The Brilliance Displayed by a Game Called Hay Day

The arrival of one of the most anticipated titles of the past few years seems to be something akin to a gaming epiphany, so to speak. Amid rumor, bad news and confusion, SuperCell’s strange week in the videogame industry spotlight reveals nothing except that this is one company that knows games and gamers, even if everything else is up in the air.

What game are we talking about? Hay Day, of course. With its ambitious goal of taking mobile gamers to places that only PC players had been previously (online), developer Supercell has gloriously succeeded in full 3D — with vibrant, colorful textures to boot. Taking an obvious page from the premier simulators, multiplayer antics of previous series, Hay Day, in fact, more refines a formula than redefines a genre.

While countless previews have hit the web and print magazines outlining its general mechanics and gameplay, for the uninitiated, Hay Day is a farming simulation game that can either be played online.

Prepare for an overload the minute you plunge into an online room filled with Hay Day-obsessed folk speaking every language and eager to level up their characters just like you. Navigation and signing up for game is amazingly easy for first-timers, but you’ll have to contend with some strangely delayed character rendering and the annoying habit of speech “bubbles” clogging up your screen if there are tons of people in the lobby.

The structure of the game is this: to grow up a farm from scratch.But there’s a downside to every group experience, virtual or physical. Grabbing diamonds sometimes boils down to who gets to them the fastest, but this is also part of the strategy in Hay Day. Open new window for more information on Hay Day and its updated hack.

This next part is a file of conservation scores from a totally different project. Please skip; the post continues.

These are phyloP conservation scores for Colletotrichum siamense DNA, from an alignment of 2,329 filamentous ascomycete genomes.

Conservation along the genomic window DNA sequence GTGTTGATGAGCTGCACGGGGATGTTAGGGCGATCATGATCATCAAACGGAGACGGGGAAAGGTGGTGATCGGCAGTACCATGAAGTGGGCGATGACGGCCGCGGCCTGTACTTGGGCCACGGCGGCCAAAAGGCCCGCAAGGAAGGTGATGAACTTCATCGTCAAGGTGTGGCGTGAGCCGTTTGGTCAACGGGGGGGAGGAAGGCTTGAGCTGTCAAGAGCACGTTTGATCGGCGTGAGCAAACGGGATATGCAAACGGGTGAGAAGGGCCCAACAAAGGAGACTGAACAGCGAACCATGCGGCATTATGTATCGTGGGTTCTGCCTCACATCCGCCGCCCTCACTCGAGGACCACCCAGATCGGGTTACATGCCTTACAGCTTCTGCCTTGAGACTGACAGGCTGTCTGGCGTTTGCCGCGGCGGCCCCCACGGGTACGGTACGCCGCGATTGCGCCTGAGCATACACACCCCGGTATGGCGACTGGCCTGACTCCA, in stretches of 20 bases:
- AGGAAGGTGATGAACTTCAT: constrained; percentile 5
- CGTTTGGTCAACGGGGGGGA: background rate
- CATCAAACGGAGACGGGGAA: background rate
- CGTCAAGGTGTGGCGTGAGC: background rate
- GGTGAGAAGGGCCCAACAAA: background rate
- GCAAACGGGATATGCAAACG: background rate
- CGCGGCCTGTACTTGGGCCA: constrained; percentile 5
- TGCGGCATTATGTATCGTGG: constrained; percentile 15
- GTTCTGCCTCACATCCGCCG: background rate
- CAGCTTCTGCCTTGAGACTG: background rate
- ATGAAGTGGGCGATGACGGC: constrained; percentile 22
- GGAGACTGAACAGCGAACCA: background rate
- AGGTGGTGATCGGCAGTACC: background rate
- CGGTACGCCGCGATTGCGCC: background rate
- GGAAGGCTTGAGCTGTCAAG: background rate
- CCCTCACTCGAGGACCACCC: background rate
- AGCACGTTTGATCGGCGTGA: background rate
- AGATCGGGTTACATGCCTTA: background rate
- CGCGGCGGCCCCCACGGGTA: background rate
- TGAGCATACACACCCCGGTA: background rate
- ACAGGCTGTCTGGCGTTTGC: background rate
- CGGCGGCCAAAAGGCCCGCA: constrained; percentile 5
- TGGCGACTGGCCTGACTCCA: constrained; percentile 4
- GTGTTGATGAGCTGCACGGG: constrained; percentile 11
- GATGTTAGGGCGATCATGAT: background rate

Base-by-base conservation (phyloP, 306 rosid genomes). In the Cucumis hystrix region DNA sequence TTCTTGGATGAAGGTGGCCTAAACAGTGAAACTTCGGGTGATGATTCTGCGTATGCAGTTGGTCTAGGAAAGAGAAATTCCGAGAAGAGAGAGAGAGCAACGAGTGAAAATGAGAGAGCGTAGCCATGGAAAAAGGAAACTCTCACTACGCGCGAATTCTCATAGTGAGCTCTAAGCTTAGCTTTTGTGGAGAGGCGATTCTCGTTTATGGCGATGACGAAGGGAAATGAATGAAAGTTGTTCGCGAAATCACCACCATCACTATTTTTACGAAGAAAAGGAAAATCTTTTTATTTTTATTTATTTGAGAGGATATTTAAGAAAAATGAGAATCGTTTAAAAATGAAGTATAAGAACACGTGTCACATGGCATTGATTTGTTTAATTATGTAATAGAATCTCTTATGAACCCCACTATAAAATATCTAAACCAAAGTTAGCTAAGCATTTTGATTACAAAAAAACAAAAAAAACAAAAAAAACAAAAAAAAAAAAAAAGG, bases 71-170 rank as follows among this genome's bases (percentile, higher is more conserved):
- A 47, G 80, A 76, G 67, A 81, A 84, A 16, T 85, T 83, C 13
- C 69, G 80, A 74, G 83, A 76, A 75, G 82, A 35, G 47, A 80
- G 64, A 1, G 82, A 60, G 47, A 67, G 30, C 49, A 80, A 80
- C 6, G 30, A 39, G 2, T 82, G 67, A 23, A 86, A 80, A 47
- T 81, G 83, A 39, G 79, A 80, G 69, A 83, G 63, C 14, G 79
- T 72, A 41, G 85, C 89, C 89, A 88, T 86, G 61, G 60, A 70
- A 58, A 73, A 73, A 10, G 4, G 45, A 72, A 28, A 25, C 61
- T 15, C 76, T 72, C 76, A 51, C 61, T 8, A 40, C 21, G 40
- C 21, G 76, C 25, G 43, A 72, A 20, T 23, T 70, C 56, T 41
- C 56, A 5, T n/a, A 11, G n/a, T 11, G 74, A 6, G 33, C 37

SuperCell has done a commendable job giving gamers all sorts of ways to communicate with one another, be it simple mail, cards or universal “translators.” While the universal bit doesn’t work as smoothly as we’d hoped (it makes gamers scroll through a clumsy network of preset phrases), the effort is definitely there and makes asking someone who doesn’t speak English “Where are you from?” easier than breaking out a foreign-language dictionary.

Though Sega has pulled off the unthinkable feat of placing a high-quality online farming simulation game, the project doesn’t come off without a few hitches. Yes, Hay Day does have a lot of slowdown that occurs during big farm maps with loads of elements and players running around. Yes, there is lag that will really confuse players who see their friends appearing and reappearing at odd locations on the screen. Yes, there are instances of hard crashes and soft crashes that will boot you off the server so you’ll have reconnect. Yes, the game could use more diversity in its farm designs and more brain-work in its overly simplistic “step on this switch and have a friend step on the other” puzzles

BUT (and it’s a big “but”) this is a game that’s so expertly constructed in its pick up ‘n’ play controls, mechanics, simple but well-plotted systems and painfully gorgeous graphics (SuperCell clearly gets something out of the DC that loads of other third parties can’t seem to figure out) that it’s best to keep your opinions to yourself until you’ve played it online. Then, make up your mind whether you want to trash the game (probably not) or keep playing and get your farm to level 62. For most gamers, the answer is the latter. With a high addiction factor and groundbreaking console design, this isn’t a game that any mobile owner should pass up. And it stands as a testament, flaws and all, that SuperCell, no matter what it decides to do in the future or how it’s gonna do it, is delivering the content that will dictate what most gamers will see on other systems for years to come.